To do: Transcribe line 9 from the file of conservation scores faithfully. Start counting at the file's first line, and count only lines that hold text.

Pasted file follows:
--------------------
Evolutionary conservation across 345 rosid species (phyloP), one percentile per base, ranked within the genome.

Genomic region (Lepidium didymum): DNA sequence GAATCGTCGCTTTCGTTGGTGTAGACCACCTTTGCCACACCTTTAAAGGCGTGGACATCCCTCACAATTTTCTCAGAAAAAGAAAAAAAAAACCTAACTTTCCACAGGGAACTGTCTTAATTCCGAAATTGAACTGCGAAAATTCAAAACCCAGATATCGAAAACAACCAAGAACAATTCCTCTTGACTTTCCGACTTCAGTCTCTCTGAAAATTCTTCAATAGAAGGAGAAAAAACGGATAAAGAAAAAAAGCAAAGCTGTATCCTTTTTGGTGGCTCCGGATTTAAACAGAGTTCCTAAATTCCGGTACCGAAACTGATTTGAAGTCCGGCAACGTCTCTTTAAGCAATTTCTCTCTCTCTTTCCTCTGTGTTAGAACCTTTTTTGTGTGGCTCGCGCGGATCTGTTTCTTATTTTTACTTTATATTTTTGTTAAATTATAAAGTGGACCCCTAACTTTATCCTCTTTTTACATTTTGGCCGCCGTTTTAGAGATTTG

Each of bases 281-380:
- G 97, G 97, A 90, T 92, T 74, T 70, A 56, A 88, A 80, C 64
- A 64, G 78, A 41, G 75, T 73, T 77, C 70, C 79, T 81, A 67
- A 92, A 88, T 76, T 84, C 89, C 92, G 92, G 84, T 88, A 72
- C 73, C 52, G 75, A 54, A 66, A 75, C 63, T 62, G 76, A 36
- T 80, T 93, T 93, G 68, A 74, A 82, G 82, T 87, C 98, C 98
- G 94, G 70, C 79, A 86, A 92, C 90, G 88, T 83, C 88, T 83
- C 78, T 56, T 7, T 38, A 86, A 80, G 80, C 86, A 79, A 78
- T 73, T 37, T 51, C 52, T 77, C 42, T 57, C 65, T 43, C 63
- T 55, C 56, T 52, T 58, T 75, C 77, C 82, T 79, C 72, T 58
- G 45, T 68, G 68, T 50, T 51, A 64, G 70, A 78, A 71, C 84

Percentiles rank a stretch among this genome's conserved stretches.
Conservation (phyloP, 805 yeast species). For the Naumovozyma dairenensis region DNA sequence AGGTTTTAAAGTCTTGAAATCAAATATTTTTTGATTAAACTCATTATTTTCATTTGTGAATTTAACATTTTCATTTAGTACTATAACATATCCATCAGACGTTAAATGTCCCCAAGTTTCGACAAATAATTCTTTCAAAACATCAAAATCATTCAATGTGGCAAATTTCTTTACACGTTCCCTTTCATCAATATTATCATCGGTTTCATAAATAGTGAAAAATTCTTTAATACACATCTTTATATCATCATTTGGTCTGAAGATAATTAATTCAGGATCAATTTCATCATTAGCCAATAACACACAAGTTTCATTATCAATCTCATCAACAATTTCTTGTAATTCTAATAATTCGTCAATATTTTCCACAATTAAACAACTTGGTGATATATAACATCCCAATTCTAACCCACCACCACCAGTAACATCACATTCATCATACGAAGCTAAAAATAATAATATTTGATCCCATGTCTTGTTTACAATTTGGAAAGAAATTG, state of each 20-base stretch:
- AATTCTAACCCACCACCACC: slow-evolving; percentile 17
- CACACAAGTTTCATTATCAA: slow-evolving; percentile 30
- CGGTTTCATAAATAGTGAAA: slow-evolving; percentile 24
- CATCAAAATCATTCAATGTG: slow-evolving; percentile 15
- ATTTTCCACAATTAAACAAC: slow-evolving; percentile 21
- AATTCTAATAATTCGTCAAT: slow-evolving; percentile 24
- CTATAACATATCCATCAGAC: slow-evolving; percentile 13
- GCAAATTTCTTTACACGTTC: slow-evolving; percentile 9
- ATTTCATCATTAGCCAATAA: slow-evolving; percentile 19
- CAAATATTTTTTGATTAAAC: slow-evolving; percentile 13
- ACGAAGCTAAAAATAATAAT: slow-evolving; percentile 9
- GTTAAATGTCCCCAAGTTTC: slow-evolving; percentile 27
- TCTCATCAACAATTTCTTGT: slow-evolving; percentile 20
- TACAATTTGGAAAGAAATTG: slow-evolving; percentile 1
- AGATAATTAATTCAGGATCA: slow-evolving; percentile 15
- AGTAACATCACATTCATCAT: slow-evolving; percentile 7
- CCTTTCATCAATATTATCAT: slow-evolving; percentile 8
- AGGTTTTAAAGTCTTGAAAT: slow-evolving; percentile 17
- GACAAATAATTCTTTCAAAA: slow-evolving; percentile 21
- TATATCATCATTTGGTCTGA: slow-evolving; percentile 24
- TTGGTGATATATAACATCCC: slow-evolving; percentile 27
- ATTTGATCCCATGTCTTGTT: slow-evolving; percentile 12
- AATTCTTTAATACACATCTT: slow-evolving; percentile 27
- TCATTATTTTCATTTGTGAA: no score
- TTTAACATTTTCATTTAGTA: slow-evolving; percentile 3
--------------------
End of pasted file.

- G 94, G 70, C 79, A 86, A 92, C 90, G 88, T 83, C 88, T 83